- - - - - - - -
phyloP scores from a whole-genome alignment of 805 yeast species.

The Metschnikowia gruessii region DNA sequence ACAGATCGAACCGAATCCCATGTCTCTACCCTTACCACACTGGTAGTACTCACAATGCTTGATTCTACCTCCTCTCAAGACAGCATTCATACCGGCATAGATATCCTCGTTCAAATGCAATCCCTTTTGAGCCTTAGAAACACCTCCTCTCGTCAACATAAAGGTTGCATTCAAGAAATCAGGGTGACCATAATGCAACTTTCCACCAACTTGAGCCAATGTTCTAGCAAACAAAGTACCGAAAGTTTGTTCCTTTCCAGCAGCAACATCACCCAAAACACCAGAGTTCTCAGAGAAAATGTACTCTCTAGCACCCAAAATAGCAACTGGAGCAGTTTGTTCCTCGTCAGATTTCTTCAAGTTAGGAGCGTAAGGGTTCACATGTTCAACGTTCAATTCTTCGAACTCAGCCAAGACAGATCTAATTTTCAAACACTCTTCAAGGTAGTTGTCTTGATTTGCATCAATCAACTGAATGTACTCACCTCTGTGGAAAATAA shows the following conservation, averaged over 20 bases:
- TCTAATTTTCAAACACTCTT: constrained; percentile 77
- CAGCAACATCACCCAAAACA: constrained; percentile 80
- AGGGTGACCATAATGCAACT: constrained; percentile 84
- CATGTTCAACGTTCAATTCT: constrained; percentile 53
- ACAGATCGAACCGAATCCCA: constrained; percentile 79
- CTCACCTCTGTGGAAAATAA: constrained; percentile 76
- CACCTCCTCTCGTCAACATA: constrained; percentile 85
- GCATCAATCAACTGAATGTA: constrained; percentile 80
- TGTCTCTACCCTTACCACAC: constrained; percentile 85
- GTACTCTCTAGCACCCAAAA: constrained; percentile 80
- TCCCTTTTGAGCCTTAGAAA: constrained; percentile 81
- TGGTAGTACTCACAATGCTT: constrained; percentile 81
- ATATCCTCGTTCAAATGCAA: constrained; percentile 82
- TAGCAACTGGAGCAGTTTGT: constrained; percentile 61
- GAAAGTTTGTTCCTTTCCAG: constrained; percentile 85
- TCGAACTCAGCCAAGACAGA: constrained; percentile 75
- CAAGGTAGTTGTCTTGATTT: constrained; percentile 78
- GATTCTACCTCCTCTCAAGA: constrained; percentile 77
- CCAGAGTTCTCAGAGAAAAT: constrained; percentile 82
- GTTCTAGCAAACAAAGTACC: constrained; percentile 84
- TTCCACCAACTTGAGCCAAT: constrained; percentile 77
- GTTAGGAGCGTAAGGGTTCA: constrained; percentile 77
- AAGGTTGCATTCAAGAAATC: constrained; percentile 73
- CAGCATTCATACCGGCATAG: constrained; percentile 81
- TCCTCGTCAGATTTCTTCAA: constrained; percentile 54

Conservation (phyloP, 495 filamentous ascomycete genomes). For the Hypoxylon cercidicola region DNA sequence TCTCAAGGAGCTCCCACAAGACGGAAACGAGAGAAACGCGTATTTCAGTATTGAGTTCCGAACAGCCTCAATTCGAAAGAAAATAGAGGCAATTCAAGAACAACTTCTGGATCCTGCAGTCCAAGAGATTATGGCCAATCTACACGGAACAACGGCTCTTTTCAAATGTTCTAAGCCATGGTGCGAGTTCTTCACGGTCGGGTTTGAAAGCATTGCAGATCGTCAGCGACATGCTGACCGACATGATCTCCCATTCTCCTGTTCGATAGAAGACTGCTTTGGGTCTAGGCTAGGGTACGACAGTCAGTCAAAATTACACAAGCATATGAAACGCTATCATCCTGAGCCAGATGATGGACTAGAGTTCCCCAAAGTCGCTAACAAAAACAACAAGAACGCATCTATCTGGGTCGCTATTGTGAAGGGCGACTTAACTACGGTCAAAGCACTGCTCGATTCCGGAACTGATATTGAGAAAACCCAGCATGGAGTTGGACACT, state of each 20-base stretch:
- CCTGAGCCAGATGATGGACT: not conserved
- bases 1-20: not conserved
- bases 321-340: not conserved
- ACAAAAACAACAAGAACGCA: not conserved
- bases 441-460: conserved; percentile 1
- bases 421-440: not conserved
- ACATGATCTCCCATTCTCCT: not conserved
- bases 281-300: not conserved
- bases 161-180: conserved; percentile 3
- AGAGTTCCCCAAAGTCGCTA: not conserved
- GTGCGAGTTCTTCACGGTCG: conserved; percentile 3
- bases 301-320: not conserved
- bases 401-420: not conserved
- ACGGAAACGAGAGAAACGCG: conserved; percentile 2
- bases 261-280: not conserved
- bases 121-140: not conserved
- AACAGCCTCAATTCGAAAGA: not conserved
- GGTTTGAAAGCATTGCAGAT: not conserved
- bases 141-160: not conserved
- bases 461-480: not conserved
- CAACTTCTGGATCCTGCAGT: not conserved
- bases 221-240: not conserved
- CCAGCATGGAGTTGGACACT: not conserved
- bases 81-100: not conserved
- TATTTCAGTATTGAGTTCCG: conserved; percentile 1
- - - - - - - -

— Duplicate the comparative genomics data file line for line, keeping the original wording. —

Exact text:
phyloP scores from a whole-genome alignment of 805 yeast species.

The Metschnikowia gruessii region DNA sequence ACAGATCGAACCGAATCCCATGTCTCTACCCTTACCACACTGGTAGTACTCACAATGCTTGATTCTACCTCCTCTCAAGACAGCATTCATACCGGCATAGATATCCTCGTTCAAATGCAATCCCTTTTGAGCCTTAGAAACACCTCCTCTCGTCAACATAAAGGTTGCATTCAAGAAATCAGGGTGACCATAATGCAACTTTCCACCAACTTGAGCCAATGTTCTAGCAAACAAAGTACCGAAAGTTTGTTCCTTTCCAGCAGCAACATCACCCAAAACACCAGAGTTCTCAGAGAAAATGTACTCTCTAGCACCCAAAATAGCAACTGGAGCAGTTTGTTCCTCGTCAGATTTCTTCAAGTTAGGAGCGTAAGGGTTCACATGTTCAACGTTCAATTCTTCGAACTCAGCCAAGACAGATCTAATTTTCAAACACTCTTCAAGGTAGTTGTCTTGATTTGCATCAATCAACTGAATGTACTCACCTCTGTGGAAAATAA shows the following conservation, averaged over 20 bases:
- TCTAATTTTCAAACACTCTT: constrained; percentile 77
- CAGCAACATCACCCAAAACA: constrained; percentile 80
- AGGGTGACCATAATGCAACT: constrained; percentile 84
- CATGTTCAACGTTCAATTCT: constrained; percentile 53
- ACAGATCGAACCGAATCCCA: constrained; percentile 79
- CTCACCTCTGTGGAAAATAA: constrained; percentile 76
- CACCTCCTCTCGTCAACATA: constrained; percentile 85
- GCATCAATCAACTGAATGTA: constrained; percentile 80
- TGTCTCTACCCTTACCACAC: constrained; percentile 85
- GTACTCTCTAGCACCCAAAA: constrained; percentile 80
- TCCCTTTTGAGCCTTAGAAA: constrained; percentile 81
- TGGTAGTACTCACAATGCTT: constrained; percentile 81
- ATATCCTCGTTCAAATGCAA: constrained; percentile 82
- TAGCAACTGGAGCAGTTTGT: constrained; percentile 61
- GAAAGTTTGTTCCTTTCCAG: constrained; percentile 85
- TCGAACTCAGCCAAGACAGA: constrained; percentile 75
- CAAGGTAGTTGTCTTGATTT: constrained; percentile 78
- GATTCTACCTCCTCTCAAGA: constrained; percentile 77
- CCAGAGTTCTCAGAGAAAAT: constrained; percentile 82
- GTTCTAGCAAACAAAGTACC: constrained; percentile 84
- TTCCACCAACTTGAGCCAAT: constrained; percentile 77
- GTTAGGAGCGTAAGGGTTCA: constrained; percentile 77
- AAGGTTGCATTCAAGAAATC: constrained; percentile 73
- CAGCATTCATACCGGCATAG: constrained; percentile 81
- TCCTCGTCAGATTTCTTCAA: constrained; percentile 54

Conservation (phyloP, 495 filamentous ascomycete genomes). For the Hypoxylon cercidicola region DNA sequence TCTCAAGGAGCTCCCACAAGACGGAAACGAGAGAAACGCGTATTTCAGTATTGAGTTCCGAACAGCCTCAATTCGAAAGAAAATAGAGGCAATTCAAGAACAACTTCTGGATCCTGCAGTCCAAGAGATTATGGCCAATCTACACGGAACAACGGCTCTTTTCAAATGTTCTAAGCCATGGTGCGAGTTCTTCACGGTCGGGTTTGAAAGCATTGCAGATCGTCAGCGACATGCTGACCGACATGATCTCCCATTCTCCTGTTCGATAGAAGACTGCTTTGGGTCTAGGCTAGGGTACGACAGTCAGTCAAAATTACACAAGCATATGAAACGCTATCATCCTGAGCCAGATGATGGACTAGAGTTCCCCAAAGTCGCTAACAAAAACAACAAGAACGCATCTATCTGGGTCGCTATTGTGAAGGGCGACTTAACTACGGTCAAAGCACTGCTCGATTCCGGAACTGATATTGAGAAAACCCAGCATGGAGTTGGACACT, state of each 20-base stretch:
- CCTGAGCCAGATGATGGACT: not conserved
- bases 1-20: not conserved
- bases 321-340: not conserved
- ACAAAAACAACAAGAACGCA: not conserved
- bases 441-460: conserved; percentile 1
- bases 421-440: not conserved
- ACATGATCTCCCATTCTCCT: not conserved
- bases 281-300: not conserved
- bases 161-180: conserved; percentile 3
- AGAGTTCCCCAAAGTCGCTA: not conserved
- GTGCGAGTTCTTCACGGTCG: conserved; percentile 3
- bases 301-320: not conserved
- bases 401-420: not conserved
- ACGGAAACGAGAGAAACGCG: conserved; percentile 2
- bases 261-280: not conserved
- bases 121-140: not conserved
- AACAGCCTCAATTCGAAAGA: not conserved
- GGTTTGAAAGCATTGCAGAT: not conserved
- bases 141-160: not conserved
- bases 461-480: not conserved
- CAACTTCTGGATCCTGCAGT: not conserved
- bases 221-240: not conserved
- CCAGCATGGAGTTGGACACT: not conserved
- bases 81-100: not conserved
- TATTTCAGTATTGAGTTCCG: conserved; percentile 1